Who Owns the Water in Hawai'i?

Hōkūao Pellegrino helped Maui farmers win the biggest water rights case in Hawai'i history

By Michele Bigley

April 27, 2023

Hōkūao Pellegrino stands in a lush taro field with his arms crossed, looking to his left.

Photo by Gabriel Nivera

In the mid-1800s, before the end of Hawai'i's monarchy, the kingdom granted over 8,000 Native tenant farmers small parcels called kuleana lands. The same law that gave land to common farmers, however, also set the stage for the sugarcane economy and allowed large plantations owned by foreign settlers to divert water from streams for their operations. Few residents of central Maui were left with the ability to farm taro (kalo in Hawaiian) in the traditional way, using neighboring streams to irrigate crops.

The colonial legacy of stolen land and water continued for generations. That changed in 2003, after Hawaiian farmers began a decade-long legal battle against the plantations and the local water company to reclaim their water rights. Hōkūao Pellegrino was one of the farmer-activists who led the fight.

As a child, Pellegrino heard tales of his ancestors' once-abundant wetland taro fields on the southern side of the West Maui Mountains, but he never found evidence of them. Then in 2001, at the age of 19, he unearthed ruins on the family's terraced farmland while on summer break from college on the mainland, where he was studying cultural anthropology and focusing on Native Hawaiian rights. After graduating, in 2002 Pellegrino moved to the island of Hawai'i to study Hawaiian language and history. His closest friend, who came from a venerable taro-farming family, urged him to return to Maui to cultivate taro in the traditional way.

"Less than 2 percent of original awardees of kuleana land still retain ownership. [And of those,] fewer than 10 percent still utilize that land for farming."

Two years later, Pellegrino started Noho'ana Farm on his family's land. He worked with the Waikapū community and farmers from across the islands to help revive the wetland fields. More than 100 neighbors helped clear the invasive plants that had overtaken a rock terrace where taro once grew.

Yet without a water source, wetland taro cannot thrive. To properly bring back the traditional farming practice, Pellegrino had to reconnect with a natural water source.

He started volunteering with the nonprofit Hui o Nā Wai 'Ehā, an Indigenous-led water rights organization. Hui o Nā Wai 'Ehā partnered with Maui Tomorrow Foundation, and together with Earthjustice they unearthed evidence that sugarcane plantations had leached water from Native Hawaiians for generations.

Pellegrino began recruiting families to join a lawsuit against Wailuku Water Company and the now-shuttered Hawaii Commercial Sugar Company. Some were hesitant, distrustful of a colonialist system that had never worked in their favor, but others joined in the lawsuit. In total, he estimates that over 60 families supported the effort.

By 2008, Pellegrino was farming his family's land full-time while working as a sustainability manager at a Native Hawaiian school. He became, he said, a student of the land. A mentor taught him how to construct rock walls from mud, water, and rocks sourced from the local mountains.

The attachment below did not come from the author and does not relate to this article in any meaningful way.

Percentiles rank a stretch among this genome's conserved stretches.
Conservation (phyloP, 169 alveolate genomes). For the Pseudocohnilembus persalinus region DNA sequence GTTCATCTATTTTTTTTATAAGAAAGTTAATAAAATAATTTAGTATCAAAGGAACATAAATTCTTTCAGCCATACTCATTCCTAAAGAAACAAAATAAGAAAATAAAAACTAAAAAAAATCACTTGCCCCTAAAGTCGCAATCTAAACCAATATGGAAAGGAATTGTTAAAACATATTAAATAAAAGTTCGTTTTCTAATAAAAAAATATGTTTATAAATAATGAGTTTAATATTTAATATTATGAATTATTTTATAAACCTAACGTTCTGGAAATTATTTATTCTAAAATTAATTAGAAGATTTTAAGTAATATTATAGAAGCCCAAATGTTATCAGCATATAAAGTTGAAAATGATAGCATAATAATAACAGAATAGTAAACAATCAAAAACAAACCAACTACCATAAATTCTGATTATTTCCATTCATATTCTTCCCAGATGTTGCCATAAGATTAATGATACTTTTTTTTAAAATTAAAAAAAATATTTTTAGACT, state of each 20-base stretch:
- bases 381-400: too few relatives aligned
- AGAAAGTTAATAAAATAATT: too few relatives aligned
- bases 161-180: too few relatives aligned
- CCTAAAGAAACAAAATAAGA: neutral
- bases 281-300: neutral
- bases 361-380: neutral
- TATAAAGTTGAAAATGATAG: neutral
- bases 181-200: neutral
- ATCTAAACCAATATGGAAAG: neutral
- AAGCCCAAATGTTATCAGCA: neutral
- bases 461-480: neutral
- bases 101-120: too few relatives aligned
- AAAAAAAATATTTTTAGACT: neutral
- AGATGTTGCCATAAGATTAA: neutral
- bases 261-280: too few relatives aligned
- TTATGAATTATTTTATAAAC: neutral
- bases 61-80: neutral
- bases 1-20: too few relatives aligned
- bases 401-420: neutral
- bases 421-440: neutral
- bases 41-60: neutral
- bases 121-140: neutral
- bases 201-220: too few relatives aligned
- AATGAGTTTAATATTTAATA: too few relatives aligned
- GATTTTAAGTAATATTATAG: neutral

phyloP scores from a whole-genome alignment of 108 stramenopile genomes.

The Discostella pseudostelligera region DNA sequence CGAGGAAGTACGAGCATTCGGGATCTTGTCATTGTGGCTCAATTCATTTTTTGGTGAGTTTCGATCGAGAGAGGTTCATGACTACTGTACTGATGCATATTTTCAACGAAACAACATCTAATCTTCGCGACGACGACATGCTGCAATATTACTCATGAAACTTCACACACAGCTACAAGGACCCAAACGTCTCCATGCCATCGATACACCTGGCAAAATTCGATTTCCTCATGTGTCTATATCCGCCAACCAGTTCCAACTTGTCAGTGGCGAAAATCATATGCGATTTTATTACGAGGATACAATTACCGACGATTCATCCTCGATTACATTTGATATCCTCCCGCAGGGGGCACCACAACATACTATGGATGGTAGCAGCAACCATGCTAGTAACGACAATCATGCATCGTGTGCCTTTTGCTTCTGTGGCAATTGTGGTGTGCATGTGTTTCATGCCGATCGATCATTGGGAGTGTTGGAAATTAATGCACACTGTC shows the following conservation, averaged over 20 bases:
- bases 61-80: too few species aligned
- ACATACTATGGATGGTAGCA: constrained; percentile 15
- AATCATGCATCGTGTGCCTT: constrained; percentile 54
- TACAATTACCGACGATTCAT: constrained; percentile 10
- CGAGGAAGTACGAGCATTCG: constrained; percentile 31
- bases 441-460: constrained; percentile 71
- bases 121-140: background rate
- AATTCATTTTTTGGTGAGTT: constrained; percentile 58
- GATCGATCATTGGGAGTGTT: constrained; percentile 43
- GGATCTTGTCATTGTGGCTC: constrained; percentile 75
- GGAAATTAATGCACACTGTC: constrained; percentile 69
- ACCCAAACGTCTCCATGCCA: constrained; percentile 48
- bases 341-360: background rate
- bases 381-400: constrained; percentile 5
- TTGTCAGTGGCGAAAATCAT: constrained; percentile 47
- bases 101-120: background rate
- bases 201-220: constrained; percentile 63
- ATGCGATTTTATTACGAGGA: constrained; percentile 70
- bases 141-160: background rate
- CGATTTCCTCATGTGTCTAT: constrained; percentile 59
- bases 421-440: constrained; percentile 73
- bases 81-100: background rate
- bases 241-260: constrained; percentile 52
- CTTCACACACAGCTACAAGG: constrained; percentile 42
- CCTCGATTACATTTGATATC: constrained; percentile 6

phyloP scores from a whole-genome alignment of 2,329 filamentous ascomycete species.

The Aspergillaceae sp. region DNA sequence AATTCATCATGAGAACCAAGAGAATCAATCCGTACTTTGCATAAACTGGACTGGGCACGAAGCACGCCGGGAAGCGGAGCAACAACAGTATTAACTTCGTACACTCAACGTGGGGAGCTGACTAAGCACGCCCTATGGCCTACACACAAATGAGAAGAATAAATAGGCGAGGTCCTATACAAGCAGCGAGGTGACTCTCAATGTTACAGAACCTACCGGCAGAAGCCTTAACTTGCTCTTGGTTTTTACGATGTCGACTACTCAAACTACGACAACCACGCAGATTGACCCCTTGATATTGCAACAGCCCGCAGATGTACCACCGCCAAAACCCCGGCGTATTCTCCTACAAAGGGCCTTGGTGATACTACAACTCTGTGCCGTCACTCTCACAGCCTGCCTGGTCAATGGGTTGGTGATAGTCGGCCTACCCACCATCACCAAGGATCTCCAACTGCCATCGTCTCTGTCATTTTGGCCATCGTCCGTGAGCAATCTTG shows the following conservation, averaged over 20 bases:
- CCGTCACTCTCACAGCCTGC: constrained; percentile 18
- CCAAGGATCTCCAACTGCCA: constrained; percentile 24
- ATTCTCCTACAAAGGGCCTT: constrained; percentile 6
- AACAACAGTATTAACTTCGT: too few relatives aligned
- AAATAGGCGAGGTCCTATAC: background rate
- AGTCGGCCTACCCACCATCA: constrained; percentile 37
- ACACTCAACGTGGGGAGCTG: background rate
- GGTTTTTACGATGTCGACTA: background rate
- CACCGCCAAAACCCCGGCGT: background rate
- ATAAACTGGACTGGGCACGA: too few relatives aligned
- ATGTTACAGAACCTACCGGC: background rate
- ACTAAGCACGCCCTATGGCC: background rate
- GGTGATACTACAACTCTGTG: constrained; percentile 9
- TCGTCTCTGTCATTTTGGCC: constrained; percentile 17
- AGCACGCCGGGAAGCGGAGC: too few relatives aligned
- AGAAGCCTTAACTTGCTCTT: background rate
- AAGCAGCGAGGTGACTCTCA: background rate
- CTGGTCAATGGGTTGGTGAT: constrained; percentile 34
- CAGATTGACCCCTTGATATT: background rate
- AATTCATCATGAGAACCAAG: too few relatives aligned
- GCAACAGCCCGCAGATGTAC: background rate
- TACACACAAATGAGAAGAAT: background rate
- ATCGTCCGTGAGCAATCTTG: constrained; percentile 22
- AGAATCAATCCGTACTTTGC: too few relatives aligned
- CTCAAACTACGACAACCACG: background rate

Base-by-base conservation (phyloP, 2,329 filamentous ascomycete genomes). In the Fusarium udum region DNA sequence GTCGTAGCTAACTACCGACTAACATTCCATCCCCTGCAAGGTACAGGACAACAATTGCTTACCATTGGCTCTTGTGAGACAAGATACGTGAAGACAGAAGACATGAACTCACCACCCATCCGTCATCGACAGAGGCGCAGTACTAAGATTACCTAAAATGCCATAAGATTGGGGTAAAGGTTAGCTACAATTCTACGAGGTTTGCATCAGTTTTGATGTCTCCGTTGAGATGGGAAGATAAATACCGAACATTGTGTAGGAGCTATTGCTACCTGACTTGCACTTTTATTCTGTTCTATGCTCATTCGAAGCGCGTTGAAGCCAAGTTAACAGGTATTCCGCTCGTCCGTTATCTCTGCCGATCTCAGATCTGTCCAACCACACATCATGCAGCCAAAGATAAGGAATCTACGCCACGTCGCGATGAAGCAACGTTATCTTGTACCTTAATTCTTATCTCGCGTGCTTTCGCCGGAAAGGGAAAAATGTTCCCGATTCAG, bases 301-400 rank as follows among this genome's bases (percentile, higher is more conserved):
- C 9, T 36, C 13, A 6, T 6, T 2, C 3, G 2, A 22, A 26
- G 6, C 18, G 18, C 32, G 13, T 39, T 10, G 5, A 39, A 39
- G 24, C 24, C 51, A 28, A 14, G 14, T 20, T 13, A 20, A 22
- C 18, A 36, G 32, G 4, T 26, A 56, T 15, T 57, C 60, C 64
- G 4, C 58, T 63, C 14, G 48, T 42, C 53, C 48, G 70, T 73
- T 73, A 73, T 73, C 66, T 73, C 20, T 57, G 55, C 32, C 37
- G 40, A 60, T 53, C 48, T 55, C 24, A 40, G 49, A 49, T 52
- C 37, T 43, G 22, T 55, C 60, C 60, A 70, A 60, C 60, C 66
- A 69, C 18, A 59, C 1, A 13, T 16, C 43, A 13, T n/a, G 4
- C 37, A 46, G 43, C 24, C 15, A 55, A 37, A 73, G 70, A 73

"I learned to listen with your ears, observe with your eyes, keep your mouth shut, work with your hands, keep your head down, keep your butt up, and observe the climate," Pellegrino said. "A bad day goes into the planting—it's a cyclical systematic personal ecosystem. This is kilo." Kilo is a Hawaiian term for being present and observing the entirety of your place within your environment.

This attentiveness served Pellegrino's advocacy work. He began translating Māhele documents, finding more proof that streams had been intentionally diverted from Native Hawaiian farmlands. "Less than 2 percent of original awardees of kuleana land still retain ownership," he said. "[And of those,] fewer than 10 percent still utilize that land for farming."

Pellegrino's knowledge "took the fight to a whole new level," said Lucienne de Naie, a central Maui water rights activist who is a board member at Maui Tomorrow. "He's the Energizer Bunny. It's obvious his generation can lead this fight."

In 2010, after years of legal twists and turns, the lawsuit, which argued to amend the stream flow standards to better reflect traditional flows, went all the way to the Hawai'i Supreme Court. The case was heard in 2012, and in 2014 resulted in a mediated agreement between all six parties involved. In 2021, the Hawaiian government established a new water plan aimed at recognizing traditional water rights and protecting stream flows.

Streams have not yet reached their historic capacity, however, and resident farmers are still not getting enough, if any, water. According to Hui o Nā Wai 'Ehā, millions of gallons of public freshwater are still being sold for private profit. Also, the current water system is plagued by crumbling agricultural ditches and insufficient infrastructure. And now Maui is also facing a historic drought.

Yet Pellegrino remains undeterred. Hui o Nā Wai 'Ehā's next fight is to restore the ancient water systems, ensuring that local communities can access the ditches that once served their farms. He is also thinking about what a truly sustainable system looks like and wants to build a certified community kitchen that would include an industrial mill to grind taro into poi, a traditional Hawaiian dish.

A regenerative approach to the land, Pellegrino said, "ensures you are patient, letting land teach you rather than pushing land to the limits. We have been planting life and expecting the ecosystem to change. By listening to the land, doing things as the ancients did, we are learning. We still have a lot to do."